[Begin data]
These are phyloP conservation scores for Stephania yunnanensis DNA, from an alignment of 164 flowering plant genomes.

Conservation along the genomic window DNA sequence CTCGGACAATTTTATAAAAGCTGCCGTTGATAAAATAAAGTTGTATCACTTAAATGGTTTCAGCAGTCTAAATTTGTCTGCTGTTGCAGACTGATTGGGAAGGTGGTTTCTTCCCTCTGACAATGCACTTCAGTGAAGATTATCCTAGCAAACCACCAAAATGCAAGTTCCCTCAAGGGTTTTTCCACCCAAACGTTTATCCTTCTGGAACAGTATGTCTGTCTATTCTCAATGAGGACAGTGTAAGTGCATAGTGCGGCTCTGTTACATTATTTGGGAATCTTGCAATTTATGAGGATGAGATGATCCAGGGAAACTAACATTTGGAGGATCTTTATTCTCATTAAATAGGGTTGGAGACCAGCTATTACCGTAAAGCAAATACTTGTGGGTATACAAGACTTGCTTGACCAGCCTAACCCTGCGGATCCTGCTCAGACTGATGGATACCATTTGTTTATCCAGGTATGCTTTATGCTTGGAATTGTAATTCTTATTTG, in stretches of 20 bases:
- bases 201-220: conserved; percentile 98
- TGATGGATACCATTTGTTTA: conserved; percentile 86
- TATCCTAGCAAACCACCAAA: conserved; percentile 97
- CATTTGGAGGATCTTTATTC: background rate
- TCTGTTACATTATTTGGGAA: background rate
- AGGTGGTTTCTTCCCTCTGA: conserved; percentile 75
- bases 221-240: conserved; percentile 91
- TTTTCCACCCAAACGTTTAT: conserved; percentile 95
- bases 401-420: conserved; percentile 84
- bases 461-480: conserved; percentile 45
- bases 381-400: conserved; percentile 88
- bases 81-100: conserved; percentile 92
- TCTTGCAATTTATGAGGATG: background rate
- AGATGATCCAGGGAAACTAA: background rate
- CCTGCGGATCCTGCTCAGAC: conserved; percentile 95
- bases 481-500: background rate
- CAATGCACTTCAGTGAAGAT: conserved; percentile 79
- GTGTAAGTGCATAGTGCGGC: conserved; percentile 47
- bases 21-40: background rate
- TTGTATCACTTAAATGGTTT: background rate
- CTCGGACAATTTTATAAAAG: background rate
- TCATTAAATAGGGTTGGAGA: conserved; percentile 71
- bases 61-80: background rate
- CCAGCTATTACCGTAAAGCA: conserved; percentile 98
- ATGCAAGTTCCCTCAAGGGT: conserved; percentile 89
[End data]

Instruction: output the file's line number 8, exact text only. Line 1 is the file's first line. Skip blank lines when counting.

- AGGTGGTTTCTTCCCTCTGA: conserved; percentile 75